Has Benjamin Franklin Worn Out His Welcome? (Spring 2006 Trust Magazine article)

  • May 01, 2006
  • By Walter Isaacson

Not likely. What we see in this 300-year-old founding father mirrors ourselves.

What leadership lessons can we learn from our country's founders? What qualities and personality traits make a leader great? There is not, I think, one answer. What made the era of the founders so successful was that there was a group of leaders who each had different talents and who together complemented one another.

It was critical to have someone like George Washington, who was revered by all and could command authority. We also needed men like John Adams and his cousin Samuel, who were unflinching and unbending and uncompromising in pursuit of principle. Then, too, we needed bright young philosophers like Thomas Jefferson and James Madison.

But equally important, the nation, aborning, needed a Benjamin Franklin: someone who was sage yet sensible and very pragmatic, who could bring people together and calm their passions, who could understand that it was possible to uphold core values while also seeking to find common ground with others.

Indeed, these are the traits, I think, that account for Franklin's recurring popularity in times of social discord and strife. He enjoyed a brief vogue, for example, during the Depression, when Carl Van Doren wrote the masterful biography of his life and when I. Bernard Cohen exalted the practical and pragmatic nature of his science. And after a decade of rising divisiveness in politics and the media in our own time, almost a dozen new books celebrate Franklin as a voice of reason and moderation.

Each new age can relate to him because, more than any other, he is the founding father who winks at us. Washington's colleagues found it hard to imagine touching the austere general on the shoulder, and we would find the idea even more unthinkable today. Jefferson and Adams are just as intimidating. But Ben Franklin, that ambitious urban entrepreneur, seems made of flesh rather than marble; addressable by nickname, he turns to us from history's stage with eyes that twinkle from behind those newfangled spectacles. He speaks to us, through his letters and hoaxes and autobiography, not with orotund rhetoric but with a chattiness and clever irony that is very contemporary, sometimes unnervingly so. We see his reflection in our own time, which can be a bit disconcerting.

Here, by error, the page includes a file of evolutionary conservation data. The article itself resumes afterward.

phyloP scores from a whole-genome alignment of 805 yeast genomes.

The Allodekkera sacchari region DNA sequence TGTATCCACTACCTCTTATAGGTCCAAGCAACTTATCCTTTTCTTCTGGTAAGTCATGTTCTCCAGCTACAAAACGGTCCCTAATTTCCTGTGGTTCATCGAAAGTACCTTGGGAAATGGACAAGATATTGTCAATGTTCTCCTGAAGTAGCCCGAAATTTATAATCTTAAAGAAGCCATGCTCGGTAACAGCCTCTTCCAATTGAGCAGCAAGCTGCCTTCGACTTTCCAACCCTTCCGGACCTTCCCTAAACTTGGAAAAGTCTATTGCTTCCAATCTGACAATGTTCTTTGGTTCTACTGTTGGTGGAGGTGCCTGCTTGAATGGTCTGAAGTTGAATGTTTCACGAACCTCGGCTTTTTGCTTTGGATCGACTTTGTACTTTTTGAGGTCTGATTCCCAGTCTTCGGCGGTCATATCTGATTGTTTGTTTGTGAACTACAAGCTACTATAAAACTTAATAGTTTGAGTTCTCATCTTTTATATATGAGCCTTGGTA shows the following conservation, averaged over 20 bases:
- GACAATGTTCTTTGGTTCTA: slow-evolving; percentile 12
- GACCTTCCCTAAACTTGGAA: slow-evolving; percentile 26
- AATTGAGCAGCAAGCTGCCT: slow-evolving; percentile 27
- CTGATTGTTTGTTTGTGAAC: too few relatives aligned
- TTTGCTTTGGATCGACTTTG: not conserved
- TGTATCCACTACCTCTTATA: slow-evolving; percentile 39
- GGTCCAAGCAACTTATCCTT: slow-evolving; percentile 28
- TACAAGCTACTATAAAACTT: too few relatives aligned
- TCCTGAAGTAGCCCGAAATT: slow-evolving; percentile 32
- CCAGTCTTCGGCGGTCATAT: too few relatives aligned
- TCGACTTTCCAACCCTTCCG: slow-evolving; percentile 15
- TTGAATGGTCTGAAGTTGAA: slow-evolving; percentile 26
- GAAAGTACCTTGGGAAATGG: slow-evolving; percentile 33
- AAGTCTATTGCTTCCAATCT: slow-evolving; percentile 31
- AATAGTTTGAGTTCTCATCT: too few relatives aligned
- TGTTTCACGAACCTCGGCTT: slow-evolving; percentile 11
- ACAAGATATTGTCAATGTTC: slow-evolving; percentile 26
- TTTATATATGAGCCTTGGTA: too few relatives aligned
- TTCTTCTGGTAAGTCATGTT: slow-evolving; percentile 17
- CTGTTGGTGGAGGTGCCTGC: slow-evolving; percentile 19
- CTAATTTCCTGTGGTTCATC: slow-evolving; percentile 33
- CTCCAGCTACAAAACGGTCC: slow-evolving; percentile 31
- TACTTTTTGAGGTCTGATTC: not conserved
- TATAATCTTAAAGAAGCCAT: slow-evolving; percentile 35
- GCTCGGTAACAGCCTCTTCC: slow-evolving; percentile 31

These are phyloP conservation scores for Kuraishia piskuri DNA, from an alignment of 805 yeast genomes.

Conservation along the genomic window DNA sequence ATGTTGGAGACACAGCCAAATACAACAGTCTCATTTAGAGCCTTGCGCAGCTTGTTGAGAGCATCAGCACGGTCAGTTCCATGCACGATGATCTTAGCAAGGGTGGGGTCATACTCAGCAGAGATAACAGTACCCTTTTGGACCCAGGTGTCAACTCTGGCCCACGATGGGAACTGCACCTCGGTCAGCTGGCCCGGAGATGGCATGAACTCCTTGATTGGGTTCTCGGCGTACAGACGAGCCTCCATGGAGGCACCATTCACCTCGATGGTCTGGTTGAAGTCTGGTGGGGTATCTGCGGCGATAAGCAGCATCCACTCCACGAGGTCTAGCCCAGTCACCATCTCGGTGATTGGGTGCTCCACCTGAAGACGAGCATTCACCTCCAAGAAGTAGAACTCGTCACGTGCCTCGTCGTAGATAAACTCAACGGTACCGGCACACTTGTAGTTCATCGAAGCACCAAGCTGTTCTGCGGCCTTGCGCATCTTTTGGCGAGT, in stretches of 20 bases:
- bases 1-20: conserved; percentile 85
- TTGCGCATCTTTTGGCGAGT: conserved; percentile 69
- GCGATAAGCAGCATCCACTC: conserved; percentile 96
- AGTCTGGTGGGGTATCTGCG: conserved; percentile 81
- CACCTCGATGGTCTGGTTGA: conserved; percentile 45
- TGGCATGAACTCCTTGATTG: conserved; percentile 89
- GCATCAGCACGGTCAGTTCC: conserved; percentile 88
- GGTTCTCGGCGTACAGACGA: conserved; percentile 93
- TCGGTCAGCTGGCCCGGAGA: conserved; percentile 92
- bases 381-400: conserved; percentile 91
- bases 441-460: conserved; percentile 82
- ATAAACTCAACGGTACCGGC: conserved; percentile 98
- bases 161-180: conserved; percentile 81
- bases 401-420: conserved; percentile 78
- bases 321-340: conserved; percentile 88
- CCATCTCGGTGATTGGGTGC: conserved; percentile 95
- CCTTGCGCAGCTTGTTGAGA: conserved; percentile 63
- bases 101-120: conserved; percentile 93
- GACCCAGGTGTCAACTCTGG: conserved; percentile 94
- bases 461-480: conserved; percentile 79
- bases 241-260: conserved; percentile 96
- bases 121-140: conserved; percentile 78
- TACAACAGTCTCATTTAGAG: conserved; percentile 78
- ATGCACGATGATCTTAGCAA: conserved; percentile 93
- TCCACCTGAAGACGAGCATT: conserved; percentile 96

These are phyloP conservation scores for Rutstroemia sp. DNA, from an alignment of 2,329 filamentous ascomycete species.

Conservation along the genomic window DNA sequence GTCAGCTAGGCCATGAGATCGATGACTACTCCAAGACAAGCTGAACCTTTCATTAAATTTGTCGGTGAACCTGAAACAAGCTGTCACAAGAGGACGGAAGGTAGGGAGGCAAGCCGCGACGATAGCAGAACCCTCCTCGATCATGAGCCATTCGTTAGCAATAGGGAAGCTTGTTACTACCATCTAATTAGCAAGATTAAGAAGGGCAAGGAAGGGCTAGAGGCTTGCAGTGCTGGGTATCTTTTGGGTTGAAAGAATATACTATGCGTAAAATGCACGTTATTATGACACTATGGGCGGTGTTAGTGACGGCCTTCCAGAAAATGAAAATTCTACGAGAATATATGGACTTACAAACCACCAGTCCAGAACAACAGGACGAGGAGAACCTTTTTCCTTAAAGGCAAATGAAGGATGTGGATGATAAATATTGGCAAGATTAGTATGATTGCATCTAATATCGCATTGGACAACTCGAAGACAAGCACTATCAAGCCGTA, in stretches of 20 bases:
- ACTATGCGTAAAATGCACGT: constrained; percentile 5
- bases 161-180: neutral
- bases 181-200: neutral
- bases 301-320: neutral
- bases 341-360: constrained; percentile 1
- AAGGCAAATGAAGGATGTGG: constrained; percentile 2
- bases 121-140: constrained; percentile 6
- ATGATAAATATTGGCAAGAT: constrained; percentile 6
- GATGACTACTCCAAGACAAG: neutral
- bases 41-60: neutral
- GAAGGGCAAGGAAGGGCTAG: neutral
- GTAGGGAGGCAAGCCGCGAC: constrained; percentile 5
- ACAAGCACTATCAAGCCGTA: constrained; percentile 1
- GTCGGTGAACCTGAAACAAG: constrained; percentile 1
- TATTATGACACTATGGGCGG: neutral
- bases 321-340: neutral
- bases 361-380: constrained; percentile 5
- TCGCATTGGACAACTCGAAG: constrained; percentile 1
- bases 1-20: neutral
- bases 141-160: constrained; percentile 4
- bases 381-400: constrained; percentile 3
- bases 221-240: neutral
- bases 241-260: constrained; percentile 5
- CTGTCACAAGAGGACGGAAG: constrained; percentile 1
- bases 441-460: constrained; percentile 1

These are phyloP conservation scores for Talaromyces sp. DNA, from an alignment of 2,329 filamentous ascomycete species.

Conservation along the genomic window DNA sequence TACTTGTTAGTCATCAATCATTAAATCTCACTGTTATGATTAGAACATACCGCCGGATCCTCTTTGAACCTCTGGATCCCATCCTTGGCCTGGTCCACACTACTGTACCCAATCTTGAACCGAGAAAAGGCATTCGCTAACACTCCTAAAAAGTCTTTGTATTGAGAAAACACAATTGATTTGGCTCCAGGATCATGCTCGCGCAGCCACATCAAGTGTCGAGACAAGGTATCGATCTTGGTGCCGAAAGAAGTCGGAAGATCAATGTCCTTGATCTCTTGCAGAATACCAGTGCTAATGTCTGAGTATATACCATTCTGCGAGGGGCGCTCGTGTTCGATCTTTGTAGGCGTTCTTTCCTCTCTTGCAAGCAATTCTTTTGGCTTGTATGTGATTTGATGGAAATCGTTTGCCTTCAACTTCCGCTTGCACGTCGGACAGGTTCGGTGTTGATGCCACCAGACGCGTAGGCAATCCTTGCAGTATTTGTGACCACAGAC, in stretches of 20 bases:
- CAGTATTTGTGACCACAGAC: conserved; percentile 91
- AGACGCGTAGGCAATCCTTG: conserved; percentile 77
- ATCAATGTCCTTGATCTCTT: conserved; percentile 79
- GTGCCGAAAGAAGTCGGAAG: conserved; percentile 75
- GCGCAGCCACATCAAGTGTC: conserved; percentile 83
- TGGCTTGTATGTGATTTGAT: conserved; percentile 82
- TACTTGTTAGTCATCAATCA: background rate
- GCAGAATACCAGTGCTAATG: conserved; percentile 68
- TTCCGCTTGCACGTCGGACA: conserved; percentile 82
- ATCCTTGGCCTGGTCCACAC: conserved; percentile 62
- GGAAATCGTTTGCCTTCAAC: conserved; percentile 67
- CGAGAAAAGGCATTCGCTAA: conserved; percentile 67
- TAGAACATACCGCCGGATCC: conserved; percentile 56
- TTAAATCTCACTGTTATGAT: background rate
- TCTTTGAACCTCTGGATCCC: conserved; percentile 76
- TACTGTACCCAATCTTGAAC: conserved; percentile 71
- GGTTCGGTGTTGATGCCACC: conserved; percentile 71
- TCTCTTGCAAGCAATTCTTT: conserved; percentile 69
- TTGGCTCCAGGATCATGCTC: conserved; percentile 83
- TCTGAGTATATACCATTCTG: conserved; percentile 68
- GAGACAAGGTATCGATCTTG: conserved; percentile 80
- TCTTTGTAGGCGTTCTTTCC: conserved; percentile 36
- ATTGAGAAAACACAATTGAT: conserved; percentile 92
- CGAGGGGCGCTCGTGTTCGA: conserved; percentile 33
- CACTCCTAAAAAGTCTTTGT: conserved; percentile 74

Franklin helped invent the type of a middle-class meritocracy that informs the American dream today. Jefferson's idea of a meritocracy, expressed in his founding documents for the University of Virginia, was to take the cream of naturally talented young men and elevate them from the masses to become part of a new “natural aristocracy.” But Franklin, though he loved young Jefferson, had a less elitist ideal. In his document launching the academy that became the University of Pennsylvania, he talked of helping all “aspiring” and “diligent” young men (alas, not women) from any stratum or of any natural endowment, for he felt that society was helped by elevating people from all levels who strove to improve themselves.

He believed in a new political order in which rights and power would be based not on the happenstance of heritage but on merit, virtue and hard work. He rose up the social ladder from runaway apprentice to royal dinner guest in a way that would become quintessentially American. Yet in doing so he resolutely resisted, as a matter of principle—sometimes to a fur-capped extreme—aristocratic pretensions. More than almost any other founder (certainly more than Washington and Adams), he held firm to a fundamental faith that the New World should avoid replicating the hierarchies of the Old. His aversion to elitism and his faith in a new order built on the virtues of common people were among his most lasting legacies.

Indeed, the roots of much of what distinguishes the nation can be found in Franklin: Its cracker-barrel humor and wisdom. Its technological ingenuity. Its pluralistic tolerance. Its ability to weave together individualism and community cooperation. Its philosophical pragmatism. Its celebration of meritocratic mobility. The idealistic streak ingrained in its foreign policy. And the Main Street (or Market Street) virtues that serve as the foundation for its civic values. Franklin was egalitarian in what became the American sense: He approved of individuals making their way to wealth through diligence and talent but opposed giving special privileges to people based on birth.